Archive for the ‘Russia’ Category

No More Oil from Yuzhno-Kirinskoye Field

Friday, September 11th, 2015 by Danielle McClellan


By: Danielle McClellan

The Bureau of Industry and Security (BIS) has added the Russian oil and gas field, the Yuzhno-Kirinskoye Field to the Entity List. This field is located in the Sea of Okhotsk and has been reported to contain substantial reserves of gas and oil. Due to this information the US Government has decided that exports, reexports, and transfers (in-country) of items subject to the EAR to Yuzhno-Kirinskoye will require a BIS license.

This field will be listed on the Entity List under the destination of Russia effective August 7, 2015. The rule will also change the following:

Clarify the introductory text of the Entity List to specify that the embargoes and other special controls part of the EAR is also used to add entities to the Entity List

  • The first sentence of the introductory text of the Entity List to add a reference to part 746. This clarification to the introductory text will make it clear that this Supplement lists certain entities subject to license requirements for specified items under this part 744 and part 746 of the EAR.

Change the Russian industry sector sanctions by clarifying the additional prohibition on those informed by BIS also includes end-uses that are within the scope of the Russian Industry sector sanctions.

  • In § 746.5 (Russian industry sector sanctions), this final rule revises the second sentence of paragraph (a)(2) for the additional prohibition on those informed by BIS to add the term ‘‘end- use’’ after the term ‘‘end-user.’’ This change clarifies that the additional prohibition described in this paragraph (a)(2), as part of the BIS ‘‘is informed’’ process, may be based on an end-user or end-use when BIS determines there is an unacceptable risk of use in, or diversion to, the activities specified in paragraph (a)(1) of this section in Russia. This clarification does not change the scope of § 746.5, but rather clarifies the cases in which BIS will use the ‘‘is informed’’ process to assist exporters, reexporters, and transferors to ‘‘know’’ when an export, reexport, or transfer (in-country) is subject to the license requirements specified in § 746.5.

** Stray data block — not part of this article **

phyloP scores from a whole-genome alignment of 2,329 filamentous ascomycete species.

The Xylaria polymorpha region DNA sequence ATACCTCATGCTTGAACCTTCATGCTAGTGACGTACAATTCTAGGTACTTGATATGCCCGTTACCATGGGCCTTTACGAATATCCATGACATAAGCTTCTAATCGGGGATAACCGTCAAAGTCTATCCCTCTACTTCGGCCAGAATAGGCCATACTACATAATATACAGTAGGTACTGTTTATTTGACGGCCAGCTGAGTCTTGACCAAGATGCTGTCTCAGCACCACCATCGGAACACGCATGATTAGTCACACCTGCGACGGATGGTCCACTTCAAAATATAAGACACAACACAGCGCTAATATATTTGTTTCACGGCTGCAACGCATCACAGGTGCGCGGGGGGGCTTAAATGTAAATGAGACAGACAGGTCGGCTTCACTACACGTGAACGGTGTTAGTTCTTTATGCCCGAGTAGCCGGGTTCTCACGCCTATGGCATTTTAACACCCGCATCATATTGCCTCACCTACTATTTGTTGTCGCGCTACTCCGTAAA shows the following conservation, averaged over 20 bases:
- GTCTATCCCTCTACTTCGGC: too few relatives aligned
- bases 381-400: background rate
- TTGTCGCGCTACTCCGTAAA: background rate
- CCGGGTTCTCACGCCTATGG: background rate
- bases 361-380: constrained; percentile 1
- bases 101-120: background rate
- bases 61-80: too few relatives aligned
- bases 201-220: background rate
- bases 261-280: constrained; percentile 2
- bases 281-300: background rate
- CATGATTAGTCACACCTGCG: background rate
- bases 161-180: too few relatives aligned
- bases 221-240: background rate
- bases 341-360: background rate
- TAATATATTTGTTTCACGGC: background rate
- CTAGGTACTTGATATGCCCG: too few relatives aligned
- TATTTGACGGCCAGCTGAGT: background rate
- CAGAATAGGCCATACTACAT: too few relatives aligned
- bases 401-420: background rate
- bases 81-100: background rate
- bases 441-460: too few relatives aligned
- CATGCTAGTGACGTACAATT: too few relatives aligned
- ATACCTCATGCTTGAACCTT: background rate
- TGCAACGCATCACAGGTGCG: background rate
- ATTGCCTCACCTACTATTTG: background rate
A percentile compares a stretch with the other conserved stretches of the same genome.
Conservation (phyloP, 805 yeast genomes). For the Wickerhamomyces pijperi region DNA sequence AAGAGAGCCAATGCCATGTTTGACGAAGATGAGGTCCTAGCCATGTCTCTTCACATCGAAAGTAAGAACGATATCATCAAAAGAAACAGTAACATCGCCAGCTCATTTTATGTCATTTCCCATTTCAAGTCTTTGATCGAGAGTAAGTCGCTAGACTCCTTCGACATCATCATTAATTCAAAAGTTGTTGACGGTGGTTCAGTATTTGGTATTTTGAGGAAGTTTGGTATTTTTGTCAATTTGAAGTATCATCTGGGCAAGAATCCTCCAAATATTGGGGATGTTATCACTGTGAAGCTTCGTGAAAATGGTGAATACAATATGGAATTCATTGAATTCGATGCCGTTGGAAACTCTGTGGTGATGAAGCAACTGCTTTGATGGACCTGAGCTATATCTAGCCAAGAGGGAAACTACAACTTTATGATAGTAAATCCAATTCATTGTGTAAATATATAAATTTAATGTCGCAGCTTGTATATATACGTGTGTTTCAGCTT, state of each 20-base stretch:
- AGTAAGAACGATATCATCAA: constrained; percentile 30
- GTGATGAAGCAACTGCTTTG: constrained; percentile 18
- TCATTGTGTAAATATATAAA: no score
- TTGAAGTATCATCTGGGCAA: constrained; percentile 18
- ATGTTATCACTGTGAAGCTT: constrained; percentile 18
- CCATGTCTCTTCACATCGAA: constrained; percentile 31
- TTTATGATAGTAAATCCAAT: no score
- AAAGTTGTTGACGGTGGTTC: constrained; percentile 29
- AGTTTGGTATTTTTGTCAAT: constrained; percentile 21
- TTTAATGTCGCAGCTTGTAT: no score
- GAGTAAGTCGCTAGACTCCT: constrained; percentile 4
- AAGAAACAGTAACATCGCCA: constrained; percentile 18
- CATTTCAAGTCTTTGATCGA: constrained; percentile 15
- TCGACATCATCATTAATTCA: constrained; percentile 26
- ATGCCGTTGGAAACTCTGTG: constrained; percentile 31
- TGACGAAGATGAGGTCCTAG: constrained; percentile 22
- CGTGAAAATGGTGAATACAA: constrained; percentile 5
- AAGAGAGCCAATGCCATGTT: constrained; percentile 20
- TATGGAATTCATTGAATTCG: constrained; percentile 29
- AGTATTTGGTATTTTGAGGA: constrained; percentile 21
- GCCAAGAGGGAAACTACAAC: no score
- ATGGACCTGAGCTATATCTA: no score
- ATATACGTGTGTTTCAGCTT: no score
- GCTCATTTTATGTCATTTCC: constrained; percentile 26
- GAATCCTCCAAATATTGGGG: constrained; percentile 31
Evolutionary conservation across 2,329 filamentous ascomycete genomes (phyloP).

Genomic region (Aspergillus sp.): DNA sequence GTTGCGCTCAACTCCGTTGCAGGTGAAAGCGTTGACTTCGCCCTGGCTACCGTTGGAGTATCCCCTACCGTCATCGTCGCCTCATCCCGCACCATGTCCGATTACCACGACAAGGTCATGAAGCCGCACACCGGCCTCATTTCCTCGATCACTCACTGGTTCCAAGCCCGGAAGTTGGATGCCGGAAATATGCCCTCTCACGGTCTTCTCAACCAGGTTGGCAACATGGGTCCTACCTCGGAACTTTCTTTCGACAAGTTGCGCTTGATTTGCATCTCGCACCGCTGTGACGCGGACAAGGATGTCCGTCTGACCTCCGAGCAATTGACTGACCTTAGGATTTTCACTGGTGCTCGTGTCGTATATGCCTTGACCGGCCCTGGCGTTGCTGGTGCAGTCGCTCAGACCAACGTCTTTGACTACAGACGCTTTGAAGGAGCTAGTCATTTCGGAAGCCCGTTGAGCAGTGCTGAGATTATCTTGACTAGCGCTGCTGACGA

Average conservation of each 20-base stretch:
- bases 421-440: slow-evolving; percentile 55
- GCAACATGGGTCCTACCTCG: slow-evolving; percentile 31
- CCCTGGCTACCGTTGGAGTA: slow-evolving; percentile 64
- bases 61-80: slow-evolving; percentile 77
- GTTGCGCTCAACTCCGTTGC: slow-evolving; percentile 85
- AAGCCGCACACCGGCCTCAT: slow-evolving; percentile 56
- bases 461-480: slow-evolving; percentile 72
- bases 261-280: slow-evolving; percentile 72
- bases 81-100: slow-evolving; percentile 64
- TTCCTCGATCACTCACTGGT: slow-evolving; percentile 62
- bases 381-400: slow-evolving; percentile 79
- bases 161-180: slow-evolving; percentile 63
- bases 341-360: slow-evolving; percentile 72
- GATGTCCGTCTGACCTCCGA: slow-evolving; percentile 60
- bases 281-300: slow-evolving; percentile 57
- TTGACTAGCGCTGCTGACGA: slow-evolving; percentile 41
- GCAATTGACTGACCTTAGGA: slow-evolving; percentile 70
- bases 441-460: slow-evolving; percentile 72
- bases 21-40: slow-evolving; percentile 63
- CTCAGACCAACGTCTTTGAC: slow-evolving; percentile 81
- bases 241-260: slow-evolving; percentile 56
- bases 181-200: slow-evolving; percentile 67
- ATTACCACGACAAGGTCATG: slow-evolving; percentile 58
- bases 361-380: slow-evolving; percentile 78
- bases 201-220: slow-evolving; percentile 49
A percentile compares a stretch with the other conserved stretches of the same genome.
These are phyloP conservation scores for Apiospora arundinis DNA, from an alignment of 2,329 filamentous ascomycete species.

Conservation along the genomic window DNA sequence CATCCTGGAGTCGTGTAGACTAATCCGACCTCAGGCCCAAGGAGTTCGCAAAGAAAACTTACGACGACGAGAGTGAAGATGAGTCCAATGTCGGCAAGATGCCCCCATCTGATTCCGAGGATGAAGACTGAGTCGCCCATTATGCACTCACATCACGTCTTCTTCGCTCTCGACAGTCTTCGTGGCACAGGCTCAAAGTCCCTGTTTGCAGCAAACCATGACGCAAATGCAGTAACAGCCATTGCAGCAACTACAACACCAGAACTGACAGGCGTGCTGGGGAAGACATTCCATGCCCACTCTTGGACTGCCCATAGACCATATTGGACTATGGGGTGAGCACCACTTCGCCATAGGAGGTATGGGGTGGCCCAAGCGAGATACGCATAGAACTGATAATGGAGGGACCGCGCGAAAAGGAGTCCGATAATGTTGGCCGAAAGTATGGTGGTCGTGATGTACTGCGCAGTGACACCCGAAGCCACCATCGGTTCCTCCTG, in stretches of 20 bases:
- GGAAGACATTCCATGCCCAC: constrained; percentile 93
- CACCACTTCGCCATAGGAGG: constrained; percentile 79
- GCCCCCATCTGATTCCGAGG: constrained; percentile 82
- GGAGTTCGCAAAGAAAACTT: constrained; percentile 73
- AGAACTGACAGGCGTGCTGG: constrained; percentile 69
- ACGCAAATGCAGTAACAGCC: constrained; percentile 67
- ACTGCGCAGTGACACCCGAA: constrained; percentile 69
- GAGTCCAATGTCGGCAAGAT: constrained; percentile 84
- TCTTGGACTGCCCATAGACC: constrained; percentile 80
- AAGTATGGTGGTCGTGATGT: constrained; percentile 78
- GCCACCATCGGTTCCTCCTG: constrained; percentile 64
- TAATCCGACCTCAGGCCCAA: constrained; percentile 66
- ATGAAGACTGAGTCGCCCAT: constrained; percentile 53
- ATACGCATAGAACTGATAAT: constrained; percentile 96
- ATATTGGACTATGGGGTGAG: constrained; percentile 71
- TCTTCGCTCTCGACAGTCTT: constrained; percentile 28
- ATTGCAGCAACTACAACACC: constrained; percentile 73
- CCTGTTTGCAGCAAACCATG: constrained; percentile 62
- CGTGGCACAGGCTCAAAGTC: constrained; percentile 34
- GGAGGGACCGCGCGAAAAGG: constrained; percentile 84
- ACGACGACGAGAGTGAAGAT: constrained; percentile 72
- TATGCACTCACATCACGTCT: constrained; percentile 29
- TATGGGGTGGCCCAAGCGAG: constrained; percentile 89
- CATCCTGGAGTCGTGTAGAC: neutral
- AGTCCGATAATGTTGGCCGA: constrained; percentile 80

Federal Register Notice:

Russia/Crimea Restrictions…You Are Responsible—You Can’t Say BIS Didn’t Officially Warn You

Tuesday, June 2nd, 2015 by Danielle McClellan


By: Danielle McClellan and John Black

Without reading the details of this guidance, you should get this message:  You better be careful so you do not end up being the first one caught with a significant violation of the new, complicated US sanctions and export controls put in place in response to Russia’s actions in Ukraine and the situation in Crimea.

If you have not studied the complicated array of various new BIS and OFAC rules, you should do so immediately

If you do not understand that these BIS and OFAC rules can have a dramatic impact in your business activities in Russia, Ukraine, Crimea and nearly every other country in the world, you need to study the rules again and study the guidance from the departments of Commerce and Treasury regarding the scope of their respective rules.

The new rules have a remarkably broad potential scope when compared to other US sanctions and export controls.  The broad scope is at least partially due to the new, prohibited parties lists that target important and large Russian entities and the multitude of the unlisted affiliates of the listed parties that often are subject to the same restrictions as the listed parties.

Now, you add to that the BIS guidance that says if you are dealing with a company in Panama and that company’s website says or hints that it is related to a certain listed party, you may have a problem.

And don’t fail to notice that for purposes of these sanctions BIS says “Exporters.”